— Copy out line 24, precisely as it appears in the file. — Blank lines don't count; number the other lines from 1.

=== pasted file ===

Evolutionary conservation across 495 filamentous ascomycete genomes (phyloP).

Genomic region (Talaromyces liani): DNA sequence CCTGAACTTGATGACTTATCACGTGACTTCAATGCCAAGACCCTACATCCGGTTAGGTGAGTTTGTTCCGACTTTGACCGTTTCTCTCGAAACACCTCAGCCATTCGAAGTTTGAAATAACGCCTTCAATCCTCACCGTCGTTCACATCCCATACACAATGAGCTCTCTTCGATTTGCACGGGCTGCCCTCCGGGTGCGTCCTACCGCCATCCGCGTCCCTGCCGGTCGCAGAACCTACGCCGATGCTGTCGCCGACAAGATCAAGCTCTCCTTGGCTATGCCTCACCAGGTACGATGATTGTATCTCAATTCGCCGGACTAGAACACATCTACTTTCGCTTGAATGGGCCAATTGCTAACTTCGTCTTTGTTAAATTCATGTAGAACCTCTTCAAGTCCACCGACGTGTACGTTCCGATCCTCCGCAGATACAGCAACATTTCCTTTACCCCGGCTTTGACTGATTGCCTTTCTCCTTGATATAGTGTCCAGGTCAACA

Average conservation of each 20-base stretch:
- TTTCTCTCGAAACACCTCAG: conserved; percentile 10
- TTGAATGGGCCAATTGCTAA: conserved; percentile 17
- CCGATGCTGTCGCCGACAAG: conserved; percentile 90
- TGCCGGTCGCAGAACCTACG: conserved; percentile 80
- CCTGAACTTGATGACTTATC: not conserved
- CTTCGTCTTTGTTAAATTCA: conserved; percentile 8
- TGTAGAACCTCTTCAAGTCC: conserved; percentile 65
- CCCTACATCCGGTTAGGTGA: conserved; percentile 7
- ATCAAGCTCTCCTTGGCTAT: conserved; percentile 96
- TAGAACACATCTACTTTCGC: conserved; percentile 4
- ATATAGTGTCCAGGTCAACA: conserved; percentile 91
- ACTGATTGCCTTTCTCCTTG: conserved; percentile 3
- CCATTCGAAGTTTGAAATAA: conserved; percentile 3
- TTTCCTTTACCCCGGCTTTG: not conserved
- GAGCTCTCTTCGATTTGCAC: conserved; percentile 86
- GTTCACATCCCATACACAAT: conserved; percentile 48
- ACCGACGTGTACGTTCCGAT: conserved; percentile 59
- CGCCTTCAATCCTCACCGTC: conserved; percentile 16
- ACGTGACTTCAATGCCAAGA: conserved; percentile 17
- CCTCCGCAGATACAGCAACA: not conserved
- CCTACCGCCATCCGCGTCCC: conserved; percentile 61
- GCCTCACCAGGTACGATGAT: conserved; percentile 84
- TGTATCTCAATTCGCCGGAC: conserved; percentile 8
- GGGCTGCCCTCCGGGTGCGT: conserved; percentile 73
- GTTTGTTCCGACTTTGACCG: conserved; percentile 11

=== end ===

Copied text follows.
- CCTACCGCCATCCGCGTCCC: conserved; percentile 61